December 24, 2018
It happened! After yearning for the new “miracle” migraine drug, I was
finally approved for monthly injections. So, that’s the good news. The bad
news is that it took three trial-and-error rounds and two months of 14+
migraines to get to this point. But I’m here!
For those following this year’s migraine medication breakthroughs, more treatments are hitting the market. You may be familiar with Aimovig, which was the first migraine drug approved early this year. The FDA approval was a major win for migraineurs, as this injection is the first-ever to treat solely migraine.
In the past decade, I have been put on six meds to try to manage my disease. None of these meds were created for migraine, so in order to try to regulate my pain, I’ve had to go on antidepressants, seizure meds, barbiturates and more, being told by doctors over and over that these meds’ side effects are good for migraine management.
They’re not, and because of one careless doctor who continuously upped my narcotics prescription – before I fully understood their dangers – I developed an addiction in 2013. (I came out OK and have learned to better advocate for myself and do intense research.) Unfortunately, my experience is all too common not just with migraine meds, but with pain management overall. This is one small example of how ignoring migraine medicine can be extremely dangerous for migraineurs.
Not anymore, hopefully. Since Aimovig was released, more treatments have been developed. As of December, three drugs have hit the market: Aimovig, Emgality and Ajovy. What these drugs do differently is target a molecule that’s produced in the brain and spinal cord’s nerve cells. From what I understand, this molecule manages pain and inflammation in the brain and spinal cord – two areas where a migraine attack is most likely to develop.
For people with migraine, there is now hope. But since the developments are so new, getting a prescription is a headache in itself. Here’s how I fought for my own health and life quality.
What many people with migraine find is that they are often treated by a general neurologist. While neurology is important, it doesn’t address migraine the way a headache specialist does. If you couldn’t already tell, headaches are complicated and many doctors still have trouble fully understanding them. Hell, we are just now getting migraine-specific medications.
I had my first appointment with my migraine specialist in September. I asked about the new medications, but we had to prove that three other methods did not work on me before we could look into the injections. My amitriptyline dosage was upped, I received nerve block in my neck and was prescribed Naproxen to help manage my menstrual migraines. They didn’t work.
My next appointment was in December, but November was such a terrible migraine month that I called and begged to move up my appointment. I got in right after Thanksgiving and came into my doctor’s office in absolute desperation. We went through my experiences with the increased dosage (no change), the nerve block (great for about four days) and the Naproxen (literally did not feel anything).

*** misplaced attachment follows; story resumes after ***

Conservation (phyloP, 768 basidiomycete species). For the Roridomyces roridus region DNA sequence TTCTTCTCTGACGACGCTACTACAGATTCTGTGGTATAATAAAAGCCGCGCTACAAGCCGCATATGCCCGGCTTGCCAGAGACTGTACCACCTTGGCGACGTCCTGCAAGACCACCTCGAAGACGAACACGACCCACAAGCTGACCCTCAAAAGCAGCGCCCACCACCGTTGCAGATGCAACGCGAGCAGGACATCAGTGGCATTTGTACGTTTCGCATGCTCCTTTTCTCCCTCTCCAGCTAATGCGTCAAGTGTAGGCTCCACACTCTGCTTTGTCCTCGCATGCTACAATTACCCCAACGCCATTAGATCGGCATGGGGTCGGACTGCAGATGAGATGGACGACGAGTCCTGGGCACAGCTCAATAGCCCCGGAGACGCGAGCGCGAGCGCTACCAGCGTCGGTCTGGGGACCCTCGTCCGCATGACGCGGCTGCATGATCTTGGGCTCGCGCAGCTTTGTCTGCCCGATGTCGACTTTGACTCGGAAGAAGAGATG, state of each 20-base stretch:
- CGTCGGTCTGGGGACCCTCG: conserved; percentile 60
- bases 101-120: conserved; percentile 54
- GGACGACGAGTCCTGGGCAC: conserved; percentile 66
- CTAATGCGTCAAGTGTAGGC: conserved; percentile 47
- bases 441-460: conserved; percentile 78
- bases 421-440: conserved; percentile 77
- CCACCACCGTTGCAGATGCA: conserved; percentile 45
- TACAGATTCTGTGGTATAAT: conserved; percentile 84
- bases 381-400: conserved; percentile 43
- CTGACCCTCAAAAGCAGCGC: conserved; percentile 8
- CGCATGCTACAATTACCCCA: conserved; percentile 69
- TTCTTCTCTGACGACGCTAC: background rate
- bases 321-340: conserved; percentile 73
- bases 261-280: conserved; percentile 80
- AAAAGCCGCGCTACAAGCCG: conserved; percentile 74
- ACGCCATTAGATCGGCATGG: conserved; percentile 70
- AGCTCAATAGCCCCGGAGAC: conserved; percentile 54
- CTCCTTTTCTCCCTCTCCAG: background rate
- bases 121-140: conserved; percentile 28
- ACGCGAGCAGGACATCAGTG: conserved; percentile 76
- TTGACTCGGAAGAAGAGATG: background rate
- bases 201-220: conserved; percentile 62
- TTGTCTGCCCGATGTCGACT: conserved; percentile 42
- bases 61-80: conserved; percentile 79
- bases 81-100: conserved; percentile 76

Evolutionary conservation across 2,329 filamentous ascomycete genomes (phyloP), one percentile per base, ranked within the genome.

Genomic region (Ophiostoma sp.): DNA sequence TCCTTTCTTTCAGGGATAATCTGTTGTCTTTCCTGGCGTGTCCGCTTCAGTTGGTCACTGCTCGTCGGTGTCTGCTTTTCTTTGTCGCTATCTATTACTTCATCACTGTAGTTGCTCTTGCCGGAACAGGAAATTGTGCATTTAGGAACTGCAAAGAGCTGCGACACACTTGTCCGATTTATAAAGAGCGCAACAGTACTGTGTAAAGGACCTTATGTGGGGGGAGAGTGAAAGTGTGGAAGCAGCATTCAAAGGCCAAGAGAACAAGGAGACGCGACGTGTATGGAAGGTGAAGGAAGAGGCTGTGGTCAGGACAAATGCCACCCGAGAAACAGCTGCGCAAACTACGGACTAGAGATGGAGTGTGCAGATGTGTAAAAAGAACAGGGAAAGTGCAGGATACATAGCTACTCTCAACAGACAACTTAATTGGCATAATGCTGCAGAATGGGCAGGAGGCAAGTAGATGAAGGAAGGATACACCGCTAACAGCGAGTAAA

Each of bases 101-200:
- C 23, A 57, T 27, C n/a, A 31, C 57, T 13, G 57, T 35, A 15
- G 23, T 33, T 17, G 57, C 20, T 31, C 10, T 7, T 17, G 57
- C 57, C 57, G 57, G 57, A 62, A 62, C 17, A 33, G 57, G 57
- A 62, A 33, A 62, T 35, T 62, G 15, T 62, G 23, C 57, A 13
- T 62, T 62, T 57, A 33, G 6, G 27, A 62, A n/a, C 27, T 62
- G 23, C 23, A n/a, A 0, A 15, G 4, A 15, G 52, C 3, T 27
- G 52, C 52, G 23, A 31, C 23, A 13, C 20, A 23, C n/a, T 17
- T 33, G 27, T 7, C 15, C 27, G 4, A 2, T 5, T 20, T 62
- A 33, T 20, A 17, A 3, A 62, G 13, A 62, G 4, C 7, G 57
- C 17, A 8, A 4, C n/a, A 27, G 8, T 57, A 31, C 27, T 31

My doctor thought for a fraction of a second and said “Let’s get you on that injection.” I was immediately filled with insurmountable joy and hope and didn’t even mind waiting an hour to get the prescription processed.
All the way back on the train, I held my injection box tightly, cradling it like a damn baby. I kept flipping through the informational booklet with excitement and awe, looking at the clinical statistics. For people experiencing cases like mine, their monthly migraines went down 75 percent.
If I could go from 12-14 headache days a month to two, I would be filled with joy.
I kept thinking of how much my life could change because of this injection. I’ve missed so much this year and my mind raced with all the possibilities available in the event this really worked out. I’d have more time to strengthen my relationships with friends, spend more time with my husband, read more, draw more and no longer live in fear of the next attack.
The first thing I did when I got home was stick those needles right into my hip. Stabbing myself is something that’s never enjoyable, but I’ve gotten used to it from my sumatriptan injections. It’s a necessary evil that helps me in the long run, so I’ve accepted it as a regular part of my life. The directions were simple and the injection itself was way easier than what I’ve been used to.
After I gave myself the medication and cleaned up, I went back to the pamphlet and just stared at the stats with awe and excitement.
It’s been exactly one month since I’ve had my first dose and I already see a big difference.
Since Nov 28, I have only gotten two migraines. On average, I would get two or three-days-long migraines three times a month. Once the injections started, my two migraines only lasted one day. I haven’t had that in years.
Holiday stress, house-buying stress and work stressed could have made December one of those 14-migraine-days months, but it didn’t. In fact, I went 20 days without one migraine or headache. That’s the longest I’ve gone in two years. The second migraine happened 11 days later, which is still positive progress for me. While no migraines is my ideal goal, I will take this as a huge win for me and my health.
This year has been a difficult one. I’ve invested a lot of money into my health, even when I couldn’t see a light at the end of the tunnel. Now I do and I’m hopeful for 2019 to be the year that all my work and self-advocation pay off.
To a hopeful and healthy new year!
The Monthly Migraine is a series dedicated to migraine awareness and support. If you suffer from chronic migraines, you are not alone and we hope to amplify your voice through these pieces. Lindsay Patton-Carson can be reached on Twitter @LindsayPatton.